Over on NRCC today, Mason Inman reviews two books on geoengineering – two of the first, in fact, to cover this field for a popular audience. The first is Hack the Planet by Eli Kintisch, a reporter for Science magazine, and the second is How to Cool the Planet by Jeff Goodell, a contributing editor and reporter to Rolling Stone magazine and author of Big Coal.
The release of these books, both out this month, has been timed well, given that the geoengineering genie is now out of the bottle, as climate modeler Raymond Pierrehumbert puts it in Kintisch’s Hack the Planet. Just last month, experts met for the first time – at the Asilomar conference centre in Monterey, California – to consider how the field can be regulated. Meanwhile, governments are holding parliamentary hearings on the subject and venture capitalists are looking to it as an investment opportunity. It’s a far cry from the state of play just two or three years ago, when climate intervention was still considered by most to be an outlandish idea.
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While the idea of doing trials to test the various proposed methods for climate control is now more mainstream, it’s still contentious for two reasons: the potential side-effects, and also the fear that it will turn our attention away from the urgency of mitigation. So for the most part, geoengineering is still an armchair activity, as Kintisch puts it, and as a result the pool of people involved in still relatively small. Despite that fact, however, Kintisch and Goodell cover the subject from decidedly different perspectives, according to Inman. He writes:
“Both books cover a lot of the same ideas and quote many of the same sources, and both have in-depth chapters about two particular options: fertilizing the oceans with iron, and ships spewing cloud-brightening particles. Kintisch’s book, though, offers up more examples of geoengineering…Kintisch also digs deeper than Goodell into explaining the details of how geoengineering might work — and why it would be so difficult to do well. A reporter for the journal Science who regularly covers geoengineering for the journal’s ScienceInsider blog, Kintisch likewise takes an insider’s view in Hack the Planet. That’s not to say Kintisch argues in favour of geoengineering, but that he writes from firmly within the world of science, and for an audience who’s comfortable with science, too. He never explains the term ‘hack’ in the title, for example, which is borrowed from computer hacking and reflects the idea that geoengineering involves interfering with fundamental aspects of the climate to change how the whole system works. For this reason, scientists and other science-literate readers — especially those who already have some familiarity with geoengineering — will probably prefer Kintisch’s book over Goodell’s.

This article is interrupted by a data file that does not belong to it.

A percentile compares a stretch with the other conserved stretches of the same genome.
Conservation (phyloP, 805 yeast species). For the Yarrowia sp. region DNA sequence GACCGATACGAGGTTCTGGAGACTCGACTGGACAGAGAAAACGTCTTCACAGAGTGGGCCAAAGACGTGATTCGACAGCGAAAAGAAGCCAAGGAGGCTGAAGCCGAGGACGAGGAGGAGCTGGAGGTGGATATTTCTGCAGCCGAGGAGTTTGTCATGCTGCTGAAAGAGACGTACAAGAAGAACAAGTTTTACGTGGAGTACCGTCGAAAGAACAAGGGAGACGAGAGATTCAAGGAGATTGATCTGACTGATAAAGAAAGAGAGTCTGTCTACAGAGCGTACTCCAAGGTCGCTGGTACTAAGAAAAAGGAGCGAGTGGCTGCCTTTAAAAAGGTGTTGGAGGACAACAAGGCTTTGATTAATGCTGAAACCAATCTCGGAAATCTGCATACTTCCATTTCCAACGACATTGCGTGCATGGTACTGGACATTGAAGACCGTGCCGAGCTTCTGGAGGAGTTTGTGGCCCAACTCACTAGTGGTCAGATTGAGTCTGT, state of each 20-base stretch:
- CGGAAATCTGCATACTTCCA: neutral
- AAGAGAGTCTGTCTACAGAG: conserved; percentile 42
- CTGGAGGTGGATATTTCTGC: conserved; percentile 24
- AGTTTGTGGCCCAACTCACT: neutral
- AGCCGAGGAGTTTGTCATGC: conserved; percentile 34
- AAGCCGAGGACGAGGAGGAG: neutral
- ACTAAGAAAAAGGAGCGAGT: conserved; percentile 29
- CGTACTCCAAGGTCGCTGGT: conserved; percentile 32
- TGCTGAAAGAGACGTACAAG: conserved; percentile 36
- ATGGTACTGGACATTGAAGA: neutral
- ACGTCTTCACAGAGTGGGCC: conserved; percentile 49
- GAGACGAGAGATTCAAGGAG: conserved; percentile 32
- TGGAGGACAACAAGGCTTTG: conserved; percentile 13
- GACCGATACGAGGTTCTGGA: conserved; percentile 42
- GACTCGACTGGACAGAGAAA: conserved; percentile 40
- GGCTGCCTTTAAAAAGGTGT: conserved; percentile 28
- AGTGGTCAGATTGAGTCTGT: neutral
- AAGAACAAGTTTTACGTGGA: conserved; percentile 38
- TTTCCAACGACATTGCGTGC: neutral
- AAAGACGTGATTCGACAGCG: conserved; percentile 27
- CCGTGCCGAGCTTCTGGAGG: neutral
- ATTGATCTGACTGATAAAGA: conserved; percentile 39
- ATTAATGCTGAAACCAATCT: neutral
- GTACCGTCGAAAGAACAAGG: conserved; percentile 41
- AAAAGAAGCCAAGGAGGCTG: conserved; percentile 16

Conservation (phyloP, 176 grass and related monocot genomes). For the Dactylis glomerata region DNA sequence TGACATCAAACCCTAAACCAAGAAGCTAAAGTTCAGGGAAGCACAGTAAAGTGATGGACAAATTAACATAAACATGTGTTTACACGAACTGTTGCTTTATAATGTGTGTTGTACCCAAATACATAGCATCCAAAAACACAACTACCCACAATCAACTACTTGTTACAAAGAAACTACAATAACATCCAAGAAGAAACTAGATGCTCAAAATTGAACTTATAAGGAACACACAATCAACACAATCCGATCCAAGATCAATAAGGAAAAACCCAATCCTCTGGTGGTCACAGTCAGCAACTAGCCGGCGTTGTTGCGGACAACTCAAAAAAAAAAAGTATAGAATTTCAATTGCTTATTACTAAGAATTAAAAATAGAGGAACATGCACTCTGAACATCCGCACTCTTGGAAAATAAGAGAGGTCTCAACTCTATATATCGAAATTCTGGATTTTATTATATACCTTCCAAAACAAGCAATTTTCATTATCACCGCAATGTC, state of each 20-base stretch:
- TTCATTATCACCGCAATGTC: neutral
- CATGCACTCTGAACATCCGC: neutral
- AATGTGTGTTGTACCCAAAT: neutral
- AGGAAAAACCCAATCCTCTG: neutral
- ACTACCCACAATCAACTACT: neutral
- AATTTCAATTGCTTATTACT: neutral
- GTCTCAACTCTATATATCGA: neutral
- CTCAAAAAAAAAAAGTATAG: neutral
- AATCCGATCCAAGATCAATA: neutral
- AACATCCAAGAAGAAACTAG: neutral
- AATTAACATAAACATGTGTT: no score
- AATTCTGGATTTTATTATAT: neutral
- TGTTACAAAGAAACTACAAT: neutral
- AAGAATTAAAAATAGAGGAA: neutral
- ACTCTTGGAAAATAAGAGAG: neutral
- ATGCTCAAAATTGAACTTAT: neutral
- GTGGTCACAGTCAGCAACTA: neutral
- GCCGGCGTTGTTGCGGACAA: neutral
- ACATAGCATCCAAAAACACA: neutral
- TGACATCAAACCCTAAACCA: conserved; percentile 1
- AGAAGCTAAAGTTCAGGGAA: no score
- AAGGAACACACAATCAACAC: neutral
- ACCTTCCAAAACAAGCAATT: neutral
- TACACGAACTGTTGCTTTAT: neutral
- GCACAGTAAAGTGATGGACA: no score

In contrast, Goodell’s book takes a step back, presenting an outsider’s view —unsurprising, as he is a regular reporter for Rolling Stone, the music and politics magazine. This perspective allows Goodell to be a guide to those who might reject the whole idea of geoengineering as far-fetched or crazy. “You don’t need a Ph.D. in physics to understand the basic insanity of this undertaking,” Goodell writes, while emphasizing that the outlook for the planet is so bad that we have to think about these options anyway. Of the two authors, Goodell does a better job of taking the reader on a journey. Most chapters in How to Cool the Planet feature a central character, from geoengineer David Keith tinkering in his lab at the University of Calgary to environmentalist and scientist James Lovelock strolling the countryside around his quaint English home. By digging into their stories, Goodell portrays geoengineering as a human endeavour, carrying hefty doses of uncertainty, doubt and fear."